REVIEW: Immigration Nation


Nelvin C. Cepeda Tribune Content Agency

William Becker, Staff Writer

While most reviews have to more-or-less avoid overt politics and human rights discussions, to understand “Immigration Nation,” you have to understand the climate in the United States.  

“I would build a great wall, and nobody builds walls better than me, believe me, and I’ll build them very inexpensively, I will build a great, great wall on our southern border. And I will have Mexico pay for that wall,” Donald Trump said during his speech to announce he would be running for president back in 2015. To say the administration has been unaccepting of immigrants, particularly from Mexico, would be the understatement of the century. 

“The wall” has been a theme of Donald J. Trump’s presidency since before he was even elected. While the wall is a central scapegoat in the discussion of the Trump administration’s feelings about illegal immigration, Trump has been rather insistent on separating families, criticizing “anchor babies” and increasing immigration enforcement. A lot of these families who are deported are put into detention camps (Wikipedia reports there are over 950 in the United States). 
“Immigration Nation” focuses quite specifically on illegal immigrants, their families, and officers of the Immigration and Customs Enforcement agency (also known as ICE.) It’s personal and you can’t help but find a lot of care and interest in the stories presented, particularly from that of the immigrants and the people directly impacted by immigration policies in the United States.  

Interestingly enough, one of the coolest things that the documentary does is not have a single narrator. The filmmakers offer shots of immigrants and ICE officials simply talking to the camera, spliced in with videos of protests, detention facilities and various arrests made by officials. The documentary simply shows the good and the bad, without overtly pointing out who is who, allowing anyone watching to form their own conclusions.  

“If you’re in this country illegally, you should be uncomfortable. You should look over your shoulder, and you need to be worried,” Tom Homan, director of ICE says at one point in the series, making it astoundingly clear the position of ICE officials on illegal immigrants. There’s a lot of language about how illegal immigrants are committing crimes, and like any other criminal, they need to be punished.  

Some ICE officials don’t seem so confident about the viewpoint they’re supporting, often stating that they’re just following orders and doing what they’re told. That being said, the series puts an obvious focus on the divorce between the “orders” and the empathetic, emotional side of the job. In a key moment from the first episode, a female worker actually says that she has to remove her emotional perspective when she is working, making the job a lot easier.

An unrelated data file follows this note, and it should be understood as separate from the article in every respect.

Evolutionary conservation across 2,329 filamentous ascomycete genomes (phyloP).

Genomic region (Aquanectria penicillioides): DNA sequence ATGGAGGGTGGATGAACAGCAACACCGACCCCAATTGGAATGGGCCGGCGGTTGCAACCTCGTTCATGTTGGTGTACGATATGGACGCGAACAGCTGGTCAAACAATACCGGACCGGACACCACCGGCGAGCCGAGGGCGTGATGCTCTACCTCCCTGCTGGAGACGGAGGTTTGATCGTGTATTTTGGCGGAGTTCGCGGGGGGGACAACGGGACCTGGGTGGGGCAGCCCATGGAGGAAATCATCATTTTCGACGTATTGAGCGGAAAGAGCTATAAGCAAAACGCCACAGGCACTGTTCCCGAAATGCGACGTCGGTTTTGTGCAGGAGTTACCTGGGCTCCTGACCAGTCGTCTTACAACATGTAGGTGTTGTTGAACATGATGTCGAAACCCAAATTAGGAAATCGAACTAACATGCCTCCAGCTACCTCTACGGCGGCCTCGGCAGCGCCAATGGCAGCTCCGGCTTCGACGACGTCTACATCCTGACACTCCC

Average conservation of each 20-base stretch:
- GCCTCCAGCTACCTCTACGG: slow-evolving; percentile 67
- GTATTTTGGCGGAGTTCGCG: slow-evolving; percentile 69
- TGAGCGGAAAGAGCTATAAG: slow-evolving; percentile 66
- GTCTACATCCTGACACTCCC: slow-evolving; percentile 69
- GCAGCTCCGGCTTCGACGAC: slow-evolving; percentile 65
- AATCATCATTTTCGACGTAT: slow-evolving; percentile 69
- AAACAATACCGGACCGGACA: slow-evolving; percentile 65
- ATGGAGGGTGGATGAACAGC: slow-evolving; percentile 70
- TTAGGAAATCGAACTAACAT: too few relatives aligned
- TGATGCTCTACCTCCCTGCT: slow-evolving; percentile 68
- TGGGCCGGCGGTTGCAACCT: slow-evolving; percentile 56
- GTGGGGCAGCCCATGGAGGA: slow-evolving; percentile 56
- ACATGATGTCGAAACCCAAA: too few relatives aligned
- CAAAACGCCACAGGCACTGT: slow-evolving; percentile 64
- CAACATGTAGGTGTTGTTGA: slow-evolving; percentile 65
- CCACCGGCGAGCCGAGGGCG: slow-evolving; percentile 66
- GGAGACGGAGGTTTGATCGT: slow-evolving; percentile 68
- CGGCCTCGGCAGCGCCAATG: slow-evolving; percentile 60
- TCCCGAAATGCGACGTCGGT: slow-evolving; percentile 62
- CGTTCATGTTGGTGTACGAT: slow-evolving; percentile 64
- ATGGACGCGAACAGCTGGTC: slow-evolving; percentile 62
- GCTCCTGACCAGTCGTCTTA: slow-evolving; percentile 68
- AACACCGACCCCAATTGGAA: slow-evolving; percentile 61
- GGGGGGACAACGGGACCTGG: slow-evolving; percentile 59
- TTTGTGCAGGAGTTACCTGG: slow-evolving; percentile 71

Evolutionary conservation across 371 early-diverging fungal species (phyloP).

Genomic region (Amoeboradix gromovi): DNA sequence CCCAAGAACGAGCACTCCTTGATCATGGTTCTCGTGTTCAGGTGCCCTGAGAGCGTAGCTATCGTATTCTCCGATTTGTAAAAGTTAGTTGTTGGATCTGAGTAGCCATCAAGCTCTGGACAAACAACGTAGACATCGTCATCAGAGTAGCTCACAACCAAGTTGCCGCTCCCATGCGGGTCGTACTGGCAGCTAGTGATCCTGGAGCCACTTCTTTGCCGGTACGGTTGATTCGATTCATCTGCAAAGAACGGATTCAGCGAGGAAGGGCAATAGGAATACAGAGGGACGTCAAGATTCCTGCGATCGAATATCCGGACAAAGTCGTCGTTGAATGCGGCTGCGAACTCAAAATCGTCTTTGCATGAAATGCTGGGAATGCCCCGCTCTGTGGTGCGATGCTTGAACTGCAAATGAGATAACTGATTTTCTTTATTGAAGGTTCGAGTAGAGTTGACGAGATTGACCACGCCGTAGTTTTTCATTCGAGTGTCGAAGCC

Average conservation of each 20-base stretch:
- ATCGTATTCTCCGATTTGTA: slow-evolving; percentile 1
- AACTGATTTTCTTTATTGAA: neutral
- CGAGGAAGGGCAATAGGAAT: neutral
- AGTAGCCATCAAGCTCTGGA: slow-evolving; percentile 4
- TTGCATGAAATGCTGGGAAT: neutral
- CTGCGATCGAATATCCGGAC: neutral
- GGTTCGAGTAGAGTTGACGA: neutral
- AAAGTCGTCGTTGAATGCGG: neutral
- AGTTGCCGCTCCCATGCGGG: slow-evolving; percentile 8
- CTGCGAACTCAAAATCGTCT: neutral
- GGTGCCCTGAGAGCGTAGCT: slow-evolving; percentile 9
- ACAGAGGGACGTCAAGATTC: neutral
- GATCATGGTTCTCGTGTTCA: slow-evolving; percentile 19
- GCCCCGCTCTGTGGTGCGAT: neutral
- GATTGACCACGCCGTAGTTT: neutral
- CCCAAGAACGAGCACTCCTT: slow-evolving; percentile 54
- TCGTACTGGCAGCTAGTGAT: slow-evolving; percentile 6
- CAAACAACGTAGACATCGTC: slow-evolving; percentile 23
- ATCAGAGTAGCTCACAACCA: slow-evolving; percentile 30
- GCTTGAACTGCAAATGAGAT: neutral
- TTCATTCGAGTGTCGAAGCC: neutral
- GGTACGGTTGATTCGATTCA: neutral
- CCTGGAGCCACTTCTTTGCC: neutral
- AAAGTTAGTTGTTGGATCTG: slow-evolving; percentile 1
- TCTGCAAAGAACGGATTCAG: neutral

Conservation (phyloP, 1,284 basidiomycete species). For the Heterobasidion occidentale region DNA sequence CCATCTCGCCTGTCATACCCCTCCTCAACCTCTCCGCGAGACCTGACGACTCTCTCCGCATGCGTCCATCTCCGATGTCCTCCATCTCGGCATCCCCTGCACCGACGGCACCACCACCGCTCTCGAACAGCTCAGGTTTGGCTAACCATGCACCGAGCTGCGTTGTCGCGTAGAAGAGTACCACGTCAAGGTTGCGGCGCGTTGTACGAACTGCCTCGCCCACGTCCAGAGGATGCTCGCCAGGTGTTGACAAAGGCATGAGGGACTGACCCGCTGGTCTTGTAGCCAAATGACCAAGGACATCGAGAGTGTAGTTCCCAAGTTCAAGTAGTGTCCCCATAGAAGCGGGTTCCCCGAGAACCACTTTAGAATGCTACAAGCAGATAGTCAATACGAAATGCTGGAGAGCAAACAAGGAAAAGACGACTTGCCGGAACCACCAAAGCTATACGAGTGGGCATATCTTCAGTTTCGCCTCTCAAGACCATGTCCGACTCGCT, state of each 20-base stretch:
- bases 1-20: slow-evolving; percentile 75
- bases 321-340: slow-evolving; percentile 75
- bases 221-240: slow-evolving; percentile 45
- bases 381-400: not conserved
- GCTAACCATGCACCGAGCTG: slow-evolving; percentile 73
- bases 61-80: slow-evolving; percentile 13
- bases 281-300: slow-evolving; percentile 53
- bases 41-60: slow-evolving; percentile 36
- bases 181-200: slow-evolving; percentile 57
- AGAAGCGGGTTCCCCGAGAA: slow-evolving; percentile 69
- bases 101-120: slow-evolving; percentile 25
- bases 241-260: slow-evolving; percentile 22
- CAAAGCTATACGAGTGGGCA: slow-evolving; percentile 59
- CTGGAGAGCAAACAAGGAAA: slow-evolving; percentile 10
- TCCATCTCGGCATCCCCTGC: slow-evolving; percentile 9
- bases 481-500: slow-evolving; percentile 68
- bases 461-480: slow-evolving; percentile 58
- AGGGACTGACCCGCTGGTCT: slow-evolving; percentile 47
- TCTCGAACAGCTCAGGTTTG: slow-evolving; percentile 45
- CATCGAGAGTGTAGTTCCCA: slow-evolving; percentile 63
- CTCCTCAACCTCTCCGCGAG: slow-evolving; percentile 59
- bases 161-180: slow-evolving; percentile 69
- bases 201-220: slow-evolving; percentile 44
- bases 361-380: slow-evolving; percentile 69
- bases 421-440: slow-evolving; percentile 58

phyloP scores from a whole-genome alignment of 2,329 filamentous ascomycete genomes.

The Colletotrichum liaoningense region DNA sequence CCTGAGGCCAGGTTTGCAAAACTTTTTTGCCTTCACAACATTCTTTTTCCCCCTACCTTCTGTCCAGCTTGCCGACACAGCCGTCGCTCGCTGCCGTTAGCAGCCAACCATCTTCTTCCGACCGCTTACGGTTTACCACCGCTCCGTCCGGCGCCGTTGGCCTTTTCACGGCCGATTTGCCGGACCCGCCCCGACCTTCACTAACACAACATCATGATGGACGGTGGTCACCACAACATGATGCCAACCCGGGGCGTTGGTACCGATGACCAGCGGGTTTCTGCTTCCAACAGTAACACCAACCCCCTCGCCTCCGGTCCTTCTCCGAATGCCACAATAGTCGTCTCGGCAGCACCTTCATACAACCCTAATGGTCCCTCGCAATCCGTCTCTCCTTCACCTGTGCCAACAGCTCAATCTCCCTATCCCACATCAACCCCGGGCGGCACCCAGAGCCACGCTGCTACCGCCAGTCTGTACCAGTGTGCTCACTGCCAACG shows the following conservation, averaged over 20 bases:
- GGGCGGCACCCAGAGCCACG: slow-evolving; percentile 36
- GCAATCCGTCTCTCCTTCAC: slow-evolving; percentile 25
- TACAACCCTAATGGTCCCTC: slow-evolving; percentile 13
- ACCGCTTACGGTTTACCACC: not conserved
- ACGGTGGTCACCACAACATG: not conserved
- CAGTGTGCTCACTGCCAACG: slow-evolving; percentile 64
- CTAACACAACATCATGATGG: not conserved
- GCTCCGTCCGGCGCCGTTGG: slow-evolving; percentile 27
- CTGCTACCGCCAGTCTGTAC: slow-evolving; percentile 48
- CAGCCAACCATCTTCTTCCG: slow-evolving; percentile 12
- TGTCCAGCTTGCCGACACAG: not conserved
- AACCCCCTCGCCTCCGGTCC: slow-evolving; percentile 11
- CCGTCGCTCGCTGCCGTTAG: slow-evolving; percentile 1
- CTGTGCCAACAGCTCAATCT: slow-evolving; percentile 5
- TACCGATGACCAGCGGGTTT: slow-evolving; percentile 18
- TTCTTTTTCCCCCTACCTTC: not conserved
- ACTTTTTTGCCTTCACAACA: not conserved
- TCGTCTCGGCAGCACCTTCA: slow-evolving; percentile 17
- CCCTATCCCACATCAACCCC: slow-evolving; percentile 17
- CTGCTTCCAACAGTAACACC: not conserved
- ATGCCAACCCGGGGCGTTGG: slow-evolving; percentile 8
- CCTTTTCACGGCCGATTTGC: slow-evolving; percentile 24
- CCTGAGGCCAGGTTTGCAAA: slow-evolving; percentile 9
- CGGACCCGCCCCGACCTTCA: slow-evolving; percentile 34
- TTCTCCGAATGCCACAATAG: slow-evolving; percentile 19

Regardless of the opinions of ICE officials, the six-hour documentary is a harrowing look into how modern immigration policies can deeply abuse illegal immigrants and their families. Just as soon as the viewer is exposed to ICE officials giving their opinions about their jobs, there are grown immigrant men who are crying on camera about having lost their children and families. Perhaps I’m a particularly empathetic person, but it’s hard to watch the interviews without tearing up. Going from an ICE officer sheepishly explaining that they need to follow orders and do their jobs, to these images of men in tears, women screaming for their fathers and children, and even the sounds of children crying from behind bars, it’s hard to understand how people think the handling of immigrants in this country is humane.  

There’s an interesting moment with Wolf Blitzer and Tom Homan, where he explicitly asks him if he thinks the policies are humane. He struggles to answer, simply stating that these policies are the law and not answering if they are humane or not. This is particularly illustrative of the disconnect between ICE and the more emotional nuances of their policies.  

Regardless of your opinion on ICE and modern immigration policies (which arguably started underneath Bill Clinton and Obama,) “Immigration Nation” is a must-watch for people on both sides of the fence. In ways that are very surprising, it’s a humanizing approach to the endless debate about immigration. To anyone who will be voting in the next election, it’s a very powerful and very important watch.